“The wind industry is a pack of liars,” declares former wind energy lawyer (Australia)
Jan 16, 2013
Editor’s note: This is the story of a man of conscience. The story of a scrappy Australian lawyer who did a complete, 180-degree about face on wind turbines. I have excerpted the story from an exciting new Australian site, Stop These Things.
Most websites devoted to the wind farm scam are limp-wristed, panty-waisted weenies. (The fancy word is “pusillanimous.”) They are polite and courteous to these wind energy thugs and their criminal industry. Stop These Things shines a bright light on the skulduggery of these bums and calls them for what they are: carpetbaggers, hucksters, and carnies, harvesting tax dollars while laying waste people’s lives and the countryside as they ride pell mell the Green Energy gravy train. (Read “The ruinous privileges of renewable energy” for a crash course on “greenwashing” and “greenmail” [a “green” version of “blackmail”] in Australia.)
Lawyer Peter Barber is a seasoned campaigner when its comes to town planning.
Over the last 30 years he has appeared before the Victorian Civil and Administrative Tribunal, the state’s civil justice mediator, hundreds of times.
Frequently he has represented the big end of town: large infrastructure companies, miners, local government.
Like many in the legal profession, Barber has reveled in the battles.
“I did a lot of mining and extractive work … I’ve made hundreds of appearances before VCAT. I’ve challenged QCs … run up against them all.” . . .
His big mistake . . .
I went past some time later when they were under construction and I was absolutely horrified to see the towers going up. They didn’t have their nacelles (hubs) or blades on at that stage but I thought ‘what have I done to these people.’”
Barber leans across the table. “The principal objector … I still remember his name … was passionate. He started to get to me a bit during the hearing because he was genuinely concerned. I heard later he has not been a well man … he sold his place near the wind turbines. He is very saddened and has never been the same again.
“And that adds to my grief, if you like, my sorrow at my involvement. And I repeat, ‘what did I do to these people?’ I wasn’t the only one but I was a contributing factor.”
When did Barber first start to have doubts?
“Before the hearing had even finished,” he says. “I didn’t articulate any of these views at the time because I’m a lawyer. My duty was to my client at the time and to properly and honestly inform VCAT … but there was a moment in the hearing, when I had an internal voice.
“During the hearing I got off my backside and drove right around to the other side of the bay. I looked back along Wilsons Promontory and I thought ‘oh no’. My instructions were to pursue this through, which we did. I followed through on that but I had personal misgivings which were reinforced later on.”
Barber names one of the objectors to the Toora wind farm.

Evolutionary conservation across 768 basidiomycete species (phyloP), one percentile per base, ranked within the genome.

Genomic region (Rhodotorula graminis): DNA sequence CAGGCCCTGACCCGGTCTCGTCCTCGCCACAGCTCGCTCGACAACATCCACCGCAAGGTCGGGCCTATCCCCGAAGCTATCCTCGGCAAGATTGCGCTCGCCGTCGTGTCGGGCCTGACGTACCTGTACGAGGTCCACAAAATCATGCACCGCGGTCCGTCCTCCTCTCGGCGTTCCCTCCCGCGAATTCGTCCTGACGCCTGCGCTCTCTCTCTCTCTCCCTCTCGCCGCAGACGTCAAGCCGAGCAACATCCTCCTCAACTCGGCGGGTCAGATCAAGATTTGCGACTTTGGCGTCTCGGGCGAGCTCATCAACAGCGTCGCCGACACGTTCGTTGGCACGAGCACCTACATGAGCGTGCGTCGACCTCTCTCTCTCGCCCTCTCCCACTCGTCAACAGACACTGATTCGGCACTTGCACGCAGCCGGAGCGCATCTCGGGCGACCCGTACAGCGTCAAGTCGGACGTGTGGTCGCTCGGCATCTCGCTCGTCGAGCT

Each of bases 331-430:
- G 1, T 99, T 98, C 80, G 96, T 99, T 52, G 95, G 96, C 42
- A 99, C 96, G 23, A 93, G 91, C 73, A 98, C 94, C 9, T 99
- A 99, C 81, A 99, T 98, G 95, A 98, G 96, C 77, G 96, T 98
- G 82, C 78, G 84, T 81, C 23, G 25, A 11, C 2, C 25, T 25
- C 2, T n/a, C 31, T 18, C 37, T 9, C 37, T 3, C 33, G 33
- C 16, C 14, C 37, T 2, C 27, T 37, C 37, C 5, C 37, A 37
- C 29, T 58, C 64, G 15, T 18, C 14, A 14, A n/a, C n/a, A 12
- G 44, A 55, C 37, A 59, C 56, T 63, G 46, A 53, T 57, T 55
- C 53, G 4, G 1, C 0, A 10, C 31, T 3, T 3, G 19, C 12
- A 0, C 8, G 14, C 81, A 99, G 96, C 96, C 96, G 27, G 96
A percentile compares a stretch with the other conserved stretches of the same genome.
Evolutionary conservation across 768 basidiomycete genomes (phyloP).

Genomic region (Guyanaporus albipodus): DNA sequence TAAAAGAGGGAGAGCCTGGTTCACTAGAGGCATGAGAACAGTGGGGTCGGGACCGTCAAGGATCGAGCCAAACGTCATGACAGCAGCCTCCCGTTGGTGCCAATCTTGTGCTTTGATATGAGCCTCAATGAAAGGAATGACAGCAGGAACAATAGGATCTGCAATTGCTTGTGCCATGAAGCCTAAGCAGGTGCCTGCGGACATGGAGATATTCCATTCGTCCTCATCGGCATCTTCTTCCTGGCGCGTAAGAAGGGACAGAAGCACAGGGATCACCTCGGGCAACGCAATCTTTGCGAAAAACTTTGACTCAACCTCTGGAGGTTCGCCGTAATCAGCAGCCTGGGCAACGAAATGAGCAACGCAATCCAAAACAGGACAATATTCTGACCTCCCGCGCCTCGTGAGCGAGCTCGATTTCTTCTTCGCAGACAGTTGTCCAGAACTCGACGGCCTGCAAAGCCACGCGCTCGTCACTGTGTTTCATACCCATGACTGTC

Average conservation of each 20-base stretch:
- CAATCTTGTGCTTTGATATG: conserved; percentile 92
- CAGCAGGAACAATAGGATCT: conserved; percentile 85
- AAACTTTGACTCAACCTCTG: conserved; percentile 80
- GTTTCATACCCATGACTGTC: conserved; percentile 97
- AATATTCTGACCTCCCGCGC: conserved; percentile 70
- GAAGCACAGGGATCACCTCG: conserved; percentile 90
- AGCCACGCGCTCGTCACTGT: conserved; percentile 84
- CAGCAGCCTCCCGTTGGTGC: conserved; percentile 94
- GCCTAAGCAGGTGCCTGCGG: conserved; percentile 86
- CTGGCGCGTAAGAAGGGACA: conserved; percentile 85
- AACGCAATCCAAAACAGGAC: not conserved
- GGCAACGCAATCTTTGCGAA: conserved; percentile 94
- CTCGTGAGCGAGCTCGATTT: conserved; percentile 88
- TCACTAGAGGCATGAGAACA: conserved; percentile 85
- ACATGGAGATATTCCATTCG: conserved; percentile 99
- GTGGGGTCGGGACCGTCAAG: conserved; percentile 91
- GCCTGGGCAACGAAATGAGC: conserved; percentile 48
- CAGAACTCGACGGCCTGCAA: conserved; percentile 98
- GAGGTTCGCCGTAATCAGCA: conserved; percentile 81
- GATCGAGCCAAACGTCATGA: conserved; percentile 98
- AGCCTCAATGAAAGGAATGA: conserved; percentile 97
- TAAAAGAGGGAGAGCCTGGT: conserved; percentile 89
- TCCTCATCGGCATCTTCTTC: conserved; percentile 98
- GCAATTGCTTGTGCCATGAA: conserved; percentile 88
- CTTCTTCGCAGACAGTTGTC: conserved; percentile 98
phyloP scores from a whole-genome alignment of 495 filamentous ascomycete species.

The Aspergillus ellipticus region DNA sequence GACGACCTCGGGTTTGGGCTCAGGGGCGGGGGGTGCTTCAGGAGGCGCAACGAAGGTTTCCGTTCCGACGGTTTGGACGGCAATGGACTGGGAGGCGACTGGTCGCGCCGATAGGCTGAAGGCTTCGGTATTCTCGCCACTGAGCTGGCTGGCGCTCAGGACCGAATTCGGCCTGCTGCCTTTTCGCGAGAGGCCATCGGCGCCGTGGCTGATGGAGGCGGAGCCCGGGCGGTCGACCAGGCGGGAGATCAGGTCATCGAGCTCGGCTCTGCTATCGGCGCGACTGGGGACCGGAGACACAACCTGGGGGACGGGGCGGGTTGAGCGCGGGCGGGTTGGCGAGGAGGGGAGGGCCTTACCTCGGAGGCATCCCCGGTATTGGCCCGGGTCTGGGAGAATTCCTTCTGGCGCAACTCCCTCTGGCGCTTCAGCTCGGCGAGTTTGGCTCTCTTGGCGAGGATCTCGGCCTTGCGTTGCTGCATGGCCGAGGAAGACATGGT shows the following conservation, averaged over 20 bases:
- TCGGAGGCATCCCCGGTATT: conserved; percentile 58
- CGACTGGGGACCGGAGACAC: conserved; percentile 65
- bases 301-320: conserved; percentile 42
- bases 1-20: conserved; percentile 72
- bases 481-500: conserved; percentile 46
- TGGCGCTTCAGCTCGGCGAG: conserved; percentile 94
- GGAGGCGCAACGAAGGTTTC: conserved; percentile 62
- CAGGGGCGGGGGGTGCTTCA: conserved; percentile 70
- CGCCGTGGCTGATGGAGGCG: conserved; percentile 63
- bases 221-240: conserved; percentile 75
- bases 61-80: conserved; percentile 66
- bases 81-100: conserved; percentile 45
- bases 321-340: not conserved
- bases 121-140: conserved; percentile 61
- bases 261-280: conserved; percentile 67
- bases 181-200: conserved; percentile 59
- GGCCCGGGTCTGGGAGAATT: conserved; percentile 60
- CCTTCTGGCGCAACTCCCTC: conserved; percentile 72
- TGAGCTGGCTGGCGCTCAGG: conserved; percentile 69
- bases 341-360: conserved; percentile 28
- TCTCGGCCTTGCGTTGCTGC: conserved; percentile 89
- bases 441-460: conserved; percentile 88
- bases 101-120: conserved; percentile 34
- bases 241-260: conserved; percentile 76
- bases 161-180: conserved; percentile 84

“He was passionate and articulate. He and others took us to local waterfalls and I thought this is not farmland. It’s not national park but there were lovely rolling hills. Now the views up through the hinterlands…”
He stops talking, looks out through the windows. The room fills with silence.
“It’s a damned shame,” he says at last.
Has he returned to the area since the wind farm began operation?
“I didn’t want to show my head down there,” he says. “I was feeling a bit ashamed of myself. What I did notice when I went down there was the community division over the project. It was bitter.
“They had just lost the Bonlac butter factory. Those jobs never got replaced. They thought they would get jobs out of wind farm tourism and this would help the loss … these working families. They thought farmers were going to get money and it would be a fantastic idea.”
Barber talks about the wind farm developer conducting secret talks with farmers to sign them up before going public on the project.
“The wind farm promoter got to the farmers first before they announced the project publicly. That’s their tactic.”
Then, in the strange way of things, something similar happened near Barber’s own backdoor. A Sydney-based company, Epuron Pty Ltd, proposed up to a seven-turbine wind farm five km from Eden on land owned by SEFE.
Barber says he had already become a member of the local chamber of commerce.
“I said at a meeting fairly early on ‘this is a windy piece of coast, please be aware of wind farms. They divide the community and they are not good. And they said ‘this area has been investigated. It is not suitable for wind farms. Next item’.”
That was five years ago.
Now if the chamber of commerce doesn’t fight to block the proposed wind farm, Barber says he will resign from the body and continue to fight the proposal with other concerned residents.
One last question: how would he describe the wind industry?
Barber’s response is immediate: “The wind industry is a pack of liars and con merchants who couldn’t lie straight in bed. I have absolutely no confidence in anything they say whatsoever.”